Intense fighting between Philippine troops and a little-known group apparently inspired by the Islamic State of Iraq and the Levant (ISIL) has killed 54 fighters in the country’s south, officials said.
Regional military spokesman Major Filemon Tan said on Monday that the operations against the Maute rebel group began last Thursday in southern Lanao del Sur province’s Butig town and were still continuing.
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He said two soldiers were killed and nine others wounded in the clashes.
The military fired artillery and launched air strikes “to get the criminals” behind the beheading last month of two sawmill workers, Tan said.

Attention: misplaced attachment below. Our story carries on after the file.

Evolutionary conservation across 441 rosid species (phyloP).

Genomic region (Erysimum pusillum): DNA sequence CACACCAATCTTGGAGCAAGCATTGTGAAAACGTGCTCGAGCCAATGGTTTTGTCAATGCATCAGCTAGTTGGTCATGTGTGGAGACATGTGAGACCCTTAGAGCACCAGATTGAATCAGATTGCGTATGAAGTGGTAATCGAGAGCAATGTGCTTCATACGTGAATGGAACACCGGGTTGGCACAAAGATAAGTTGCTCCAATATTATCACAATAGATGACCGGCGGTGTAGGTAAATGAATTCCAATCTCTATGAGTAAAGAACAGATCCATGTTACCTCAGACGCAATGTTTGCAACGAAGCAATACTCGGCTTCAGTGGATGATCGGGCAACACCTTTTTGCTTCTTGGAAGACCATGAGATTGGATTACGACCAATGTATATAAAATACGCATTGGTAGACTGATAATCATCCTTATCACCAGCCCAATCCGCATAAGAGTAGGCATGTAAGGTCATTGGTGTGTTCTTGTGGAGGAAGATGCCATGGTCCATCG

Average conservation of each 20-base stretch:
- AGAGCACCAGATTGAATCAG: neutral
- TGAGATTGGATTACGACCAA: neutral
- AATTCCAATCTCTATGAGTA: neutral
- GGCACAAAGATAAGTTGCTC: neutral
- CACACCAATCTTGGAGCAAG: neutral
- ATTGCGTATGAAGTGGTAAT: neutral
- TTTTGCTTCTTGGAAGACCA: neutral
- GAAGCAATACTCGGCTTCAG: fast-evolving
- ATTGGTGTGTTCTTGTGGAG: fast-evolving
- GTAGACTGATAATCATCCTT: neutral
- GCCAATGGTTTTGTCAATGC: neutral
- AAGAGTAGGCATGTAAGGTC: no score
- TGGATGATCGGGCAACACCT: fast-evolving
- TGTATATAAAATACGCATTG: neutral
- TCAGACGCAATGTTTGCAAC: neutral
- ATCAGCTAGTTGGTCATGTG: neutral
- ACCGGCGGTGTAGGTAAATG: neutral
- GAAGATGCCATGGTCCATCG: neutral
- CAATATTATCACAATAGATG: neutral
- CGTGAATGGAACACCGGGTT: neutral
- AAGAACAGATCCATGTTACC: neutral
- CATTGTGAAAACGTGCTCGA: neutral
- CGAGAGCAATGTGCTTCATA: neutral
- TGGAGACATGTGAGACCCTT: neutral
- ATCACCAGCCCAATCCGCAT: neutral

He said the workers were forced to wear orange robes while being beheaded, like victims of ISIL, also known as ISIS. Four other sawmill workers were freed after their employers negotiated with the captors.
Troops have not retrieved the fighters’ bodies, but based the count on intelligence reports and on sightings of bodies being carried away by other rebels, Tan added.
The report could not be independently verified.
Local reports said at least 1,200 people were forced to evacuate during the fighting.
In February, the group attacked an army outpost in Butig, sparking days of battles that killed 24 fighters and six soldiers, one of whom was beheaded.
Authorities said the group has used black clothing with the symbol of the ISIL group in Syria and Iraq.
Several small factions in the southern Philippines, the home of minority Muslims in the largely Roman Catholic country, have expressed support for ISIL in online videos, but the military says there is no evidence of any direct, active collaboration.